Bassist, teacher Herchenroder mourned 

Jeffrey Herchenroder ​

From Jeffrey Herchenroder’s Facebook page 

Jeffrey Herchenroder ​

GUILDERLAND — Jeffrey Herchenroder, string teacher and orchestra leader in the Guilderland schools since September 1998, died unexpectedly Saturday, according to Superintendent Marie Wiles.

Herchenroder was also a bassist in the Albany Symphony Orchestra for 33 years and had retired from that job last fall. 

“I am so shocked and saddened by this news. Jeff was such a wonderful human being, an inspiring teacher, colleague, and friend. We will all miss him terribly,” wrote Albany Symphony Orchestra conductor David Alan Miller on Facebook. 

At a concert last fall, the symphony had recognized Herchendroder for his many years of musicianship. Herchenroder had started playing the bass in fourth grade in Farmingdale, Long Island “rather by chance when he was the tallest boy left in his class who had not yet chosen an instrument,” said a tribute last year in an Albany Symphony Orchestra newsletter. 

Wiles said this week that Herchenroder was working this school year at Lynnwood and Westmere elementary schools, handling all of the stringed-instrument lessons there and conducting each of the orchestras at those schools. He was also teaching some of the strings players at the high school, she said. Over the years, Herchenroder had worked at six of the district’s seven schools, Wiles said in a tribute to him at the Feb. 11 school board meeting.

Wiles told The Enterprise his death was “a devastating loss” for the music department and for all of his colleagues throughout the district. 

Shannon Woodley, band teacher at Lynnwood and Pine Bush elementary schools, told The Enterprise, “Jeff was a superior musician who gave everything he had to his students. He was a truly unique man who was passionate about so many things, including his family, students, music, and the world around us.” 

Herchenroder had been an advocate for music programs. In 2011, as Guilderland, facing reduced state aid, proposed a budget that cut 44 jobs and scores of programs, Herchenroder spoke to the school board about the importance of maintaining the music programs and called Guilderland school taxes “an excellent investment and an excellent return for the money.”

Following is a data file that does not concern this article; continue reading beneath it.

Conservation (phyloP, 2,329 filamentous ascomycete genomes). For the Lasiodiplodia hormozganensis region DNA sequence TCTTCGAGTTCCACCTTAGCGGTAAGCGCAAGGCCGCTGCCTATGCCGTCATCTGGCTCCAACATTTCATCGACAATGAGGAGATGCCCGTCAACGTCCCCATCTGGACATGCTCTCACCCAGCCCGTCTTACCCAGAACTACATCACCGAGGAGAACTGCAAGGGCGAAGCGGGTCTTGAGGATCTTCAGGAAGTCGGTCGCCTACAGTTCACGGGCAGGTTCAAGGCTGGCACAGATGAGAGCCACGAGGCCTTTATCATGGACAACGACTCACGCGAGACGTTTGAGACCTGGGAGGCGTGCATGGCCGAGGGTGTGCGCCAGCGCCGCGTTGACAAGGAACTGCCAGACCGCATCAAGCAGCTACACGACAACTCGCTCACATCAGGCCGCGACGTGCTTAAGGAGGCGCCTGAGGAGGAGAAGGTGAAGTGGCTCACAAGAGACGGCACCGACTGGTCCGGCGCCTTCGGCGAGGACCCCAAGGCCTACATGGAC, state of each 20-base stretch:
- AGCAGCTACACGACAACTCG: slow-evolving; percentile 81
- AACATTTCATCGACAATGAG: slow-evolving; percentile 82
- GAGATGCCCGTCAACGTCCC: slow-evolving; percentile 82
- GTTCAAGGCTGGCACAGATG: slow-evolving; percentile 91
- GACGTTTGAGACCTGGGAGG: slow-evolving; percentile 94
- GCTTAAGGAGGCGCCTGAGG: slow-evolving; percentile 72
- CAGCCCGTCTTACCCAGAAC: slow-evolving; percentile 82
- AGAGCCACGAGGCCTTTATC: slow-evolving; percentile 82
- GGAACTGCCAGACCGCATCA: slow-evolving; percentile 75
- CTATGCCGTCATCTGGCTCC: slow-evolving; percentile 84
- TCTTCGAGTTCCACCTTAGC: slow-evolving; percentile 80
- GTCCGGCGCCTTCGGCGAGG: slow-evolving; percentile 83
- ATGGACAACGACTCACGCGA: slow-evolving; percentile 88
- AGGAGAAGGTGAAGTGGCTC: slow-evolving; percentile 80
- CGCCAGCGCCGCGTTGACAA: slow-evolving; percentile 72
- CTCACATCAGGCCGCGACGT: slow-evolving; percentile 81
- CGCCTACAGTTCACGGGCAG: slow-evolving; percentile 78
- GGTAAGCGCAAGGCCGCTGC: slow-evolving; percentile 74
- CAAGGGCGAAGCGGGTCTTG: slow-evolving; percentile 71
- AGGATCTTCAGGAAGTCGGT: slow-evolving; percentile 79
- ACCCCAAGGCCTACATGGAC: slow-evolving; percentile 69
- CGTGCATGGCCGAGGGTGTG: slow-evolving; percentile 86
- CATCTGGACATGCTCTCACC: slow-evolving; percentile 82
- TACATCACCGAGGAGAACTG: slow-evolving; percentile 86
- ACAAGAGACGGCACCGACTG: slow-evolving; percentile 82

At the high school, on Monday morning, Wiles said, teacher Susan Curro and some of her colleagues called all of the orchestra students for a meeting, where the teachers told them about Herchenroder’s death, which the district had also announced online on Sunday. 

Counselors, school psychologists, and social workers were made available in each of the district’s school buildings, Wiles said, to provide support to anyone who might need it. 

Betsy Bunday, whose son studied with Herchenroder at Lynnwood Elementary School, spoke of Herchenroder’s creativity and called him a “monumental influence.” She told The Enterprise that Herchenroder wrote or arranged much of the music that his elementary-school orchestras played. “He wrote or arranged it so it was incredibly harmonic and orchestral. The instruments would often have rounds or parts, like an opera.” 

Bunday continued, “He was a true artist, but he was practical enough to be a teacher for two decades. We were lucky to have such talent.”

The Albany Symphony tribute quotes Herchenroder himself as saying of his retirement, “I am grateful, honored and proud of my many years playing in the ASO and of the enormous and varied musical experience it has given me and the audiences of the Capital Region. Hopefully this will give some young musician the opportunity to embark on another 33-year career.”

On the Facebook page of the Musicians of the Albany Symphony Orchestra, Michelle Stewart wrote, “I am so sorry to hear this news. The music world will miss his beautiful playing.” 

 

More Guilderland News

  • As always, village officials stressed that the numbers presented at Altamont’s first budget workshop of the year are still very preliminary. 

  • Speaking about the white Minneapolis police officer who knelt on a cuffed George Floyd until he was dead, Altamont Police Todd Pucci was unequivocal, “That officer should go to jail; what he did was murder.”

  • Altamont Treasurer Catherine Hasbrouck told the board of trustees last year that water-and-sewer rates had to be raised so the village could collect another $100,000 per year for general operations and maintenance.

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